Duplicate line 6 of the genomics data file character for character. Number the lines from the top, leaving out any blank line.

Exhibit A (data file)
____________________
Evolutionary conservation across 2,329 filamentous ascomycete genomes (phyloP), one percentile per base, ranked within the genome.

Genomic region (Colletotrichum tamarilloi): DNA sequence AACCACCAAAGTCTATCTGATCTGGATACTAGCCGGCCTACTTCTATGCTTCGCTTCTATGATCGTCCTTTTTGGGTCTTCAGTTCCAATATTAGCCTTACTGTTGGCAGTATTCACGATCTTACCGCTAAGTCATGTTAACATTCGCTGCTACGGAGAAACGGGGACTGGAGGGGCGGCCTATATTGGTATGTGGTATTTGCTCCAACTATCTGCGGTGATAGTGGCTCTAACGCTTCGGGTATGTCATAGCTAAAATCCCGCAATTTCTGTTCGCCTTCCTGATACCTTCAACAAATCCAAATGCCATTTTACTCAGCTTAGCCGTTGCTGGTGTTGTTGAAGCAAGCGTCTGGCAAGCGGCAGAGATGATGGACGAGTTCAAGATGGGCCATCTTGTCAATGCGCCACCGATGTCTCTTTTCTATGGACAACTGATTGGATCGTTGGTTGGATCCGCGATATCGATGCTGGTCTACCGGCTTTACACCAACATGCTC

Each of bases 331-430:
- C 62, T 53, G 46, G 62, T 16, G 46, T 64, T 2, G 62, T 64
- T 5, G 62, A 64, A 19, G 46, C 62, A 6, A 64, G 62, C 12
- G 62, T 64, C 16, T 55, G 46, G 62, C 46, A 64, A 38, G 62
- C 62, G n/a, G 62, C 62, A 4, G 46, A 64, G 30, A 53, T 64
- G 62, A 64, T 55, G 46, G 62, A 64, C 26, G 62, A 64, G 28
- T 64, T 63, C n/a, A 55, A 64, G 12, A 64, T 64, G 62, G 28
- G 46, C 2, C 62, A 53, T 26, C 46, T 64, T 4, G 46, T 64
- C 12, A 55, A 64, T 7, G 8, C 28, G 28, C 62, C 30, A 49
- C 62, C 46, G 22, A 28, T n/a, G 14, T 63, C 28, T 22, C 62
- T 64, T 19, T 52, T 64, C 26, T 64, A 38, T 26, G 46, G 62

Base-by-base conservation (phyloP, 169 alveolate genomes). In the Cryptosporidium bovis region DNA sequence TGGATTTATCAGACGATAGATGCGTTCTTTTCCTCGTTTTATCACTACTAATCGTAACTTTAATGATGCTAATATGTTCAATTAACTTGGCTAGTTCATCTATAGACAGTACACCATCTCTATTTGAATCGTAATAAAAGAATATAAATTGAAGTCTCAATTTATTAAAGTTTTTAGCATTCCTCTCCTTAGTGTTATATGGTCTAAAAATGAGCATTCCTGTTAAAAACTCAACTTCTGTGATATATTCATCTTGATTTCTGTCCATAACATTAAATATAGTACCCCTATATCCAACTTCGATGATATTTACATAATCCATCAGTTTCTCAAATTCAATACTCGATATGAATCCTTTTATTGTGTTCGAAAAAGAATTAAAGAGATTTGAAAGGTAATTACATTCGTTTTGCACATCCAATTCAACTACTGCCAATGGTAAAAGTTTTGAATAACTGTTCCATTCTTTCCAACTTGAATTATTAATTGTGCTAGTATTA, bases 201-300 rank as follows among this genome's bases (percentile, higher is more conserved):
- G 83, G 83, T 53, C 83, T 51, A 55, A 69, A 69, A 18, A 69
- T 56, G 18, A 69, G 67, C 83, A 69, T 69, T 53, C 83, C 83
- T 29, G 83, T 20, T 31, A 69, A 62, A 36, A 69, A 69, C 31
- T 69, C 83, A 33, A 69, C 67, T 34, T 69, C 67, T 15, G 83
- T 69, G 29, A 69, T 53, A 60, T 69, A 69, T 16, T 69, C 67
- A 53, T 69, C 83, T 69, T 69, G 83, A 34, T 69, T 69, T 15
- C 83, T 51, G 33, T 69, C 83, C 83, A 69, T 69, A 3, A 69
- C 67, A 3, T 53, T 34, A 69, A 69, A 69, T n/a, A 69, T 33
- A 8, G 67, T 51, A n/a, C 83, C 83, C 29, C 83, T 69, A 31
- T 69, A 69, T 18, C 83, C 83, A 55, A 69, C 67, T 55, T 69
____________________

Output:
- G 62, T 64, C 16, T 55, G 46, G 62, C 46, A 64, A 38, G 62